Saturday, August 27, 2011

August, die she must.

Helloooooo from where there are no hurricanes (for now).

In one week, the month of September shall roll around, unless you’re on the eastern coast of the US, then the hurricane might have sent you into another time zone. If so, good luck.

Here in PG we just missed being hit by Tropical Storm Harvey. It struck forty miles north of us, causing only a little damage and minor flooding. We were on high alert for a day or two, but nothing came of it.

The mountains of Honduras across from our house.

Prior to the storm warning, we, the Punta Gorda JVs, welcomed down the JVs of Belize City, as the last part of our Phase Two Orientation (In Country Orientation if you work for JVC and are trying to Phase Out Phase Two). There were twelve people staying in the house for a week, which, if you’ve seen it or watched the video tour I fabulously directed, filmed, and acted in, is really not a big house. We managed, with some couch sleepers and floor mattress rockers. Highlights of the week included a scavenger hunt around PG, swimming off the pier, jumping off waterfalls, and giving Greg and John a bit of orientation around the Toledo district, as they will be working out in the Mayan villages the next two years.

Hanging out at the waterfalls.

Jon's toe got infected by an ingrown nail, so he couldn't swim. Instead he wore my hat. His toe is better now.

Rain on water.

On one of the days, Jon (Landolfe), John (Rogers), Greg, and myself took a church truck, did some truck driving education, then drove out to the Guatemalan border. It’s an approximately two and a half hour drive through very beautiful land. At the border town, Jalacte, we parked, then crossed a river and hiked into Santa Cruz, the Guatemalan town over the border. Apart from purchasing a few Gallo beers, it was fascinating that a place like this can exist, where the border between two countries means absolutely nothing. People from both sides cross freely. We loaded up on some beers, then trekked back over the border and headed home. On the drive back, Greg noted that this was, “The greatest beer run ever.”

Thank you OPEC and Kuwait for building a highway to Guatemala. Further information on this will come later. A research paper is in the works.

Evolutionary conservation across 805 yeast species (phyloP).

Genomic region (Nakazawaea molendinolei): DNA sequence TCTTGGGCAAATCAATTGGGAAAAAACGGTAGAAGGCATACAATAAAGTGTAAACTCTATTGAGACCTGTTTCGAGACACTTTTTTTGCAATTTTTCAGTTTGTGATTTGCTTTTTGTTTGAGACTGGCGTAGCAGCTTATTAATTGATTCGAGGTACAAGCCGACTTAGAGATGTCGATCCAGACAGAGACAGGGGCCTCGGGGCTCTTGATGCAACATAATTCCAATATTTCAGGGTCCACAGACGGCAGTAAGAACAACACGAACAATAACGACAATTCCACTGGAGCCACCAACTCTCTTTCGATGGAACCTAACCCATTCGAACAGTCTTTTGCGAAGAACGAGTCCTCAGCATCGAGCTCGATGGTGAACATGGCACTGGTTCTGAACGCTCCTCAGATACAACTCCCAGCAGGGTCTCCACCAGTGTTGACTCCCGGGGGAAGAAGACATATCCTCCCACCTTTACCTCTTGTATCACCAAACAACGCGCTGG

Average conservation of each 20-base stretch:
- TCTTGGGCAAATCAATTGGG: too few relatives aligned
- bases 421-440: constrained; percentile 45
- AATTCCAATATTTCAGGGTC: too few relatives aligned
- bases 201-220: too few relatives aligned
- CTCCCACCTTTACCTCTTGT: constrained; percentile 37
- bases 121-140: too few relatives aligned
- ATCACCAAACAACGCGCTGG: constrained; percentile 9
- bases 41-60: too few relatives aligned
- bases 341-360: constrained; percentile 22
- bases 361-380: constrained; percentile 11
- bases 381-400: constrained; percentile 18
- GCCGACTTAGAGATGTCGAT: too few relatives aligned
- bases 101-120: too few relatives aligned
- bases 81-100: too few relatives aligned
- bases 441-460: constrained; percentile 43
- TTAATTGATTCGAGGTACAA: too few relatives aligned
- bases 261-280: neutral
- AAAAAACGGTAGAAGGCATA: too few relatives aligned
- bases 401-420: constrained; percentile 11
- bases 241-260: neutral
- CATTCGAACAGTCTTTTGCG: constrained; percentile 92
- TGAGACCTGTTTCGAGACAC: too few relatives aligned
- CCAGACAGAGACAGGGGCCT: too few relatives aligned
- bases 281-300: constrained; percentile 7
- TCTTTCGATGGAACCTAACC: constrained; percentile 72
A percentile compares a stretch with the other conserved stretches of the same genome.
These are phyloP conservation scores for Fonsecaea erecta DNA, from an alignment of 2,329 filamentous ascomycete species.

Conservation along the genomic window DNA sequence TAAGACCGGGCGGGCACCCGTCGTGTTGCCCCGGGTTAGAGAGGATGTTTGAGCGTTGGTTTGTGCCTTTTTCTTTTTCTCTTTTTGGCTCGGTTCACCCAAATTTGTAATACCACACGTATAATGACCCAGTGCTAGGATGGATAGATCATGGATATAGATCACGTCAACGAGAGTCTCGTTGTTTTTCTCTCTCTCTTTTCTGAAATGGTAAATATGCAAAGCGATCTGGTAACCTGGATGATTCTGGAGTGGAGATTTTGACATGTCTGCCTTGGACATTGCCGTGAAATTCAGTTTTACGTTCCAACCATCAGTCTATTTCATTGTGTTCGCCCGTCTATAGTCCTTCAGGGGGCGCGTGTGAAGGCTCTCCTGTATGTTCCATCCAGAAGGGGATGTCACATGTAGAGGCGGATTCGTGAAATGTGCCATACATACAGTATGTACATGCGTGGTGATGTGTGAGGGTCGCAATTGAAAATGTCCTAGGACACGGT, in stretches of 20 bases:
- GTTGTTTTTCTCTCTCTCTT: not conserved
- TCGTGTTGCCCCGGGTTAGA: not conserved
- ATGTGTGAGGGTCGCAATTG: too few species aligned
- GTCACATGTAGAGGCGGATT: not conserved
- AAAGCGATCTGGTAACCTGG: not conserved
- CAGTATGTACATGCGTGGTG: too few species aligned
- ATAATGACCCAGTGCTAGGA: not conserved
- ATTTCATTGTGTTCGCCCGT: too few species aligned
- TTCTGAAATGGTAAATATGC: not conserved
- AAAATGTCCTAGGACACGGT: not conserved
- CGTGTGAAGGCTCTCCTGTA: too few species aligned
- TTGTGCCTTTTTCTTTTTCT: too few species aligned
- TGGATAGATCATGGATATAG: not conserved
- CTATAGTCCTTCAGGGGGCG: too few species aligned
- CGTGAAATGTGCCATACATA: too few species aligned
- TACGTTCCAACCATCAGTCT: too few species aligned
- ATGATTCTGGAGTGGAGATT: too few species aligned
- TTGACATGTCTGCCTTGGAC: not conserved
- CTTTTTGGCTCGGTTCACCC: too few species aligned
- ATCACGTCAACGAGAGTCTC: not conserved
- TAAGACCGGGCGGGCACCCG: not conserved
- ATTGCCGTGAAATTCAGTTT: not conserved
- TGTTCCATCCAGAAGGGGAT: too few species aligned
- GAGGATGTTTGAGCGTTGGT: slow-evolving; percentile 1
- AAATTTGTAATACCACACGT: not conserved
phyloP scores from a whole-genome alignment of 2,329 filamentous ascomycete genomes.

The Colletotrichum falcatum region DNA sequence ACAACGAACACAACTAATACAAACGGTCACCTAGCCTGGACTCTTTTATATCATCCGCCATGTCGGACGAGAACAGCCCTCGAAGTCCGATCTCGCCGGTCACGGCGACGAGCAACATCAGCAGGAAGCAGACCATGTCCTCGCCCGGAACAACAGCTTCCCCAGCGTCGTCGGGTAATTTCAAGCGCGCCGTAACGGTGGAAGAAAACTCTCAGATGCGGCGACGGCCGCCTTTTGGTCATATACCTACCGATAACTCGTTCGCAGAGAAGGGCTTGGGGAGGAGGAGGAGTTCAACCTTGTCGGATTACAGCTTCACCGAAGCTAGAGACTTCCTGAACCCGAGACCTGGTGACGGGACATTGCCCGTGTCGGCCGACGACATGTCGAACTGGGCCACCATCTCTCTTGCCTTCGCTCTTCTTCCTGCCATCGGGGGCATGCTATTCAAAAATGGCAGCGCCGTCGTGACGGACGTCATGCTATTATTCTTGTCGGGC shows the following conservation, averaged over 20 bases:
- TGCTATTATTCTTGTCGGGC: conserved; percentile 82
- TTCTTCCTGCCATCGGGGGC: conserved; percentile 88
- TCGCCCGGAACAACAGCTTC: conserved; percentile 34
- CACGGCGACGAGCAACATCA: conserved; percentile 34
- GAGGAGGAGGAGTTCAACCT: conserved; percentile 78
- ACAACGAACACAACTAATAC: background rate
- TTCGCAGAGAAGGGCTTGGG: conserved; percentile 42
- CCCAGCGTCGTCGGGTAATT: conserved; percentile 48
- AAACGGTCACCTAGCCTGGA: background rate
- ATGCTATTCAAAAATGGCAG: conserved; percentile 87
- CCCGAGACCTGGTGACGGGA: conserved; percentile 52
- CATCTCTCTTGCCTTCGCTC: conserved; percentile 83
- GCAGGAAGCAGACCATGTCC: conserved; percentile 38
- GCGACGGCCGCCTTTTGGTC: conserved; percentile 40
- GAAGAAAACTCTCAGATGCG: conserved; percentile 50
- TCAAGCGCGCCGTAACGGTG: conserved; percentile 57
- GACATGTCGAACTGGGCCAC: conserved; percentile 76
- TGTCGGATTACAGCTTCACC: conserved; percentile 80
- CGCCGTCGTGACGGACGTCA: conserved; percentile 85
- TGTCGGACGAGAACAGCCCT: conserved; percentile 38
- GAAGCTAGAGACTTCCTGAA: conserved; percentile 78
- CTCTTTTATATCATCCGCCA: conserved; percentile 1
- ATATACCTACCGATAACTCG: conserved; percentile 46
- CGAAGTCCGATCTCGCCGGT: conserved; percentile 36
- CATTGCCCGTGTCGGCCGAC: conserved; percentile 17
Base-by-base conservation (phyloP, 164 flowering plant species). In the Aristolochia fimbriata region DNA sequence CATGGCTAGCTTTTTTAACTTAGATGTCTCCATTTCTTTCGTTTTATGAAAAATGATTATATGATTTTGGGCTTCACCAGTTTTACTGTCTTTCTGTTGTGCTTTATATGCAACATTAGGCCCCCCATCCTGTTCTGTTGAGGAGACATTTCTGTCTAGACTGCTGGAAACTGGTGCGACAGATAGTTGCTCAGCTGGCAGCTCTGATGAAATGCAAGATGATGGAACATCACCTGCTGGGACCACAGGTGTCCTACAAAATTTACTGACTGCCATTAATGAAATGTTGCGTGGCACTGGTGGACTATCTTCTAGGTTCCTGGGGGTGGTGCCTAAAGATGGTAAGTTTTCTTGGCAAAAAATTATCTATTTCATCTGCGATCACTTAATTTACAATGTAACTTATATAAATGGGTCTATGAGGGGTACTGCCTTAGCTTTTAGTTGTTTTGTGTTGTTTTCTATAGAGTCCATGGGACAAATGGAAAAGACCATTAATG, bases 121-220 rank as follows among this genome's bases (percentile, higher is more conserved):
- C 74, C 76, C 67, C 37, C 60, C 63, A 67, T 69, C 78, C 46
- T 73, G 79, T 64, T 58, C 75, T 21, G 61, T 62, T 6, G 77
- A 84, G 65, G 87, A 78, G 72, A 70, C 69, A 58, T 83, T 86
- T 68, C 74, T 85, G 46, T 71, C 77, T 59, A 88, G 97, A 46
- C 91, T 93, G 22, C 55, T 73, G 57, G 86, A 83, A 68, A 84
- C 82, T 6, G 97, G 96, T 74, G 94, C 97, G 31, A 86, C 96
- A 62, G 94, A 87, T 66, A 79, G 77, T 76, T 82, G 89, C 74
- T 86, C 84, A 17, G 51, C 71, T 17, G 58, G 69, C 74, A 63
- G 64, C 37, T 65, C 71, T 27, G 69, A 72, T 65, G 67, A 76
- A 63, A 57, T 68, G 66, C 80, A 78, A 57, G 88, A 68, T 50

Crossing the river into Guatemala.

Walking into town.

Trying some tasty tostados. These may have resulted in a few days of indigestion.

It was wonderful to have all the Belize City people down, but it was also nice when they left and we were able to get our house back into a reasonable state. Since our orientation is officially over, all of us have started getting back into work. I’ve been sitting in the library, fixing old books, putting envelopes and cards into new books, and making 1000 or so library cards. It is mostly tedious work, but quite enjoyable. I’m still waiting on paint for the mural to arrive, though I guess UNICEF is pretty slow in getting money through. Here’s what it looks like now:

Fresh looking library.

Apart from that, not much else is new.
I got an awesome donation in the library:

Greatest. Donation. Ever.

We watched Midnight in Paris last week. It is incredible. I highly suggest it, especially if you enjoy Hemingway.

There have been some great thunderstorms and sunrises of late.


And thus I leave you. School begins on September 5, so I shall let you know how life in the work place fairs in the next edition of the blog of Jeremy. Thanks for reading.

1 comment:

  1. I wish blogspot would let you comment after each photo or paragraph. This blog esta muy fabuloso.
    Photo framing par excellence. Midnight In Paris is a joy.